Siu KT, Xu Y, Swartz KL, et al.
Chromosome instability underlies hematopoietic stem cell dysfunction and lymphoid neoplasia associated with impaired Fbw7-mediated cyclin E regulation.
Mol Cell Biol. 2014; 34(17):3244-58 [PubMed] Article available free on PMC after 13/10/2015 Related Publications
The Fbw7 ubiquitin ligase critically regulates hematopoietic stem cell (HSC) function, though the precise contribution of individual substrate ubiquitination pathways to HSC homeostasis is unknown. In the work reported here, we used a mouse model in which we introduced two knock-in mutations (T74A and T393A [changes of T to A at positions 74 and 393]) to disrupt Fbw7-dependent regulation of cyclin E, its prototypic substrate, and to examine the consequences of cyclin E dysregulation for HSC function. Serial transplantation revealed that cyclin E(T74A T393A) HSCs self-renewed normally; however, we identified defects in their multilineage reconstituting capacity. By inducing hematologic stress, we exposed an impaired self-renewal phenotype in cyclin E knock-in HSCs that was associated with defective cell cycle exit and the emergence of chromosome instability (CIN). Importantly, p53 deletion induced both defects in self-renewal and multilineage reconstitution in cyclin E knock-in HSCs with serial transplantation and CIN in hematopoietic stem and progenitor cells. Moreover, CIN was a feature of fatal T-cell malignancies that ultimately developed in recipients of cyclin E(T74A T393A); p53-null HSCs. Together, our findings demonstrate the importance of Fbw7-dependent cyclin E control to the hematopoietic system and highlight CIN as a characteristic feature of HSC dysfunction and malignancy induced by deregulated cyclin E.

Wang L, Ye X, Liu Y, et al.
Aberrant regulation of FBW7 in cancer.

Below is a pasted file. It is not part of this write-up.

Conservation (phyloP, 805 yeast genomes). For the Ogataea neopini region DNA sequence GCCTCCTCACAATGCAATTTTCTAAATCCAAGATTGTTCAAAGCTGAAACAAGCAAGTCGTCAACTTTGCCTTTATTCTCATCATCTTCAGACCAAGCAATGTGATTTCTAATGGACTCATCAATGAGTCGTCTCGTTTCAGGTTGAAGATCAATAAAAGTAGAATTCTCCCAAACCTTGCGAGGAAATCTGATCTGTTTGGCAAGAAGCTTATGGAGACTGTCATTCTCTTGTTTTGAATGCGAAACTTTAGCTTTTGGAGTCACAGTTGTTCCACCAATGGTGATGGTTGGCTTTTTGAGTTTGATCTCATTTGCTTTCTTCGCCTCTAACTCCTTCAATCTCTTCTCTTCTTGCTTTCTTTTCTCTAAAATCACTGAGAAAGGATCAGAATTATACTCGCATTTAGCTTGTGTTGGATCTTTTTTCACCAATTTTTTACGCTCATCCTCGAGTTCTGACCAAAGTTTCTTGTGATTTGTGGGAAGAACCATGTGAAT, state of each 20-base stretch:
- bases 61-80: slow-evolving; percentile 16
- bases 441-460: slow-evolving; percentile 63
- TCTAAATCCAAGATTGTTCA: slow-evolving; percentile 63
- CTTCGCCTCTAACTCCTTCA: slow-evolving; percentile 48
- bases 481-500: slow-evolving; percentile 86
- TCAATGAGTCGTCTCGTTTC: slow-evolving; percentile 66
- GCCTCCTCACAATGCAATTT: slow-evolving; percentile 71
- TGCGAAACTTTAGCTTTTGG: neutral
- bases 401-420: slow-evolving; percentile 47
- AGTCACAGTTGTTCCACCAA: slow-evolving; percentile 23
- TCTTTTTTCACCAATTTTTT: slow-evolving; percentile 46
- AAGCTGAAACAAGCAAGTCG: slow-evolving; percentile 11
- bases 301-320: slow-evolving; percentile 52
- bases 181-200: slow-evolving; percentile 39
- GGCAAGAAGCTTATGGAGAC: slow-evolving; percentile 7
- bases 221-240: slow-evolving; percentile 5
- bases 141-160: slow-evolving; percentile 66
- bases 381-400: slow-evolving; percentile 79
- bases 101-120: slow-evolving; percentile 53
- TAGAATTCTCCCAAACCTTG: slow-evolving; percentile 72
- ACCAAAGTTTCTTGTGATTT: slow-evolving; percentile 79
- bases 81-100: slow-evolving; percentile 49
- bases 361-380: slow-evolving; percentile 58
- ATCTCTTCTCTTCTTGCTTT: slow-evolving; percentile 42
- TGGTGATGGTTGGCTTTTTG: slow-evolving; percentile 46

Oncotarget. 2014; 5(8):2000-15 [PubMed] Article available free on PMC after 13/10/2015 Related Publications
FBW7 (F-box and WD repeat domain-containing 7) or Fbxw7 is a tumor suppressor, which promotes the ubiquitination and subsequent degradation of numerous oncoproteins including Mcl-1, Cyclin E, Notch, c- Jun, and c-Myc. In turn, FBW7 is regulated by multiple upstream factors including p53, C/EBP-δ, EBP2, Pin1, Hes-5 and Numb4 as well as by microRNAs such as miR-223, miR-27a, miR-25, and miR-129-5p. Given that the Fbw7 tumor suppressor is frequently inactivated or deleted in various human cancers, targeting FBW7 regulators is a promising anti-cancer therapeutic strategy.

Tu K, Yang W, Li C, et al.
Fbxw7 is an independent prognostic marker and induces apoptosis and growth arrest by regulating YAP abundance in hepatocellular carcinoma.
Mol Cancer. 2014; 13:110 [PubMed] Article available free on PMC after 13/10/2015 Related Publications
BACKGROUND: The E3 ubiquitin ligase Fbxw7 functions as a general tumor suppressor by targeting several well-known oncoproteins for ubiquitination and proteasomal degradation. However, the clinical significance of Fbxw7 and the mechanisms involved in the anti-cancer effect of Fbxw7 in HCC are not clear.
METHOD: The Fbxw7 and YAP expression in 60 samples of surgical resected HCC and matched normal tumor-adjacent tissues were assessed using IHC or immunoblotting. Flow cytometry, caspase 3/7 activity assay, BrdU cell proliferation assay and MTT assay were used to detect proliferation and apoptosis of HCC cells. The regulatory effect of Fbxw7 on YAP in HCC cells was confirmed by qRT-PCR, immunoblotting and immunofluorescence. Co-immunoprecipitation was used to analyze interaction between YAP and Fbxw7. Nude mice subcutaneous injection, Ki-67 staining and TUNEL assay were used to evaluate tumor growth and apoptosis in vivo.
RESULTS: In this study, we found that Fbxw7 expression was impaired in HCC tissues and loss of Fbxw7 expression was correlated with poor clinicopathological features including large tumor size, venous infiltration, high pathological grading and advanced TNM stage. Additionally, we demonstrated that patients with positive Fbxw7 expression had a better 5-year survival and Fbxw7 was an independent factor for predicting the prognosis of HCC patients. We confirmed that Fbxw7 inhibited HCC by inducing both apoptosis and growth arrest. Elevated YAP expression was observed in the same cohort of HCC tissues. Pearson's correlation coefficient analysis indicated that Fbxw7 was inversely associated with YAP protein expression in HCC tissues. We also found that Fbxw7 regulated YAP protein abundance by targeting YAP for ubiquitination and proteasomal degradation in HCC. Furthermore, restoring YAP expression partially abrogated Fbxw7 induced HCC cell apoptosis and growth arrest in vitro and in vivo.
CONCLUSION: These results indicate that Fbxw7 may serve as a prognostic marker and that YAP may be a potential target of Fbxw7 in HCC.

Takeishi S, Nakayama KI
Role of Fbxw7 in the maintenance of normal stem cells and cancer-initiating cells.
Br J Cancer. 2014; 111(6):1054-9 [PubMed] Related Publications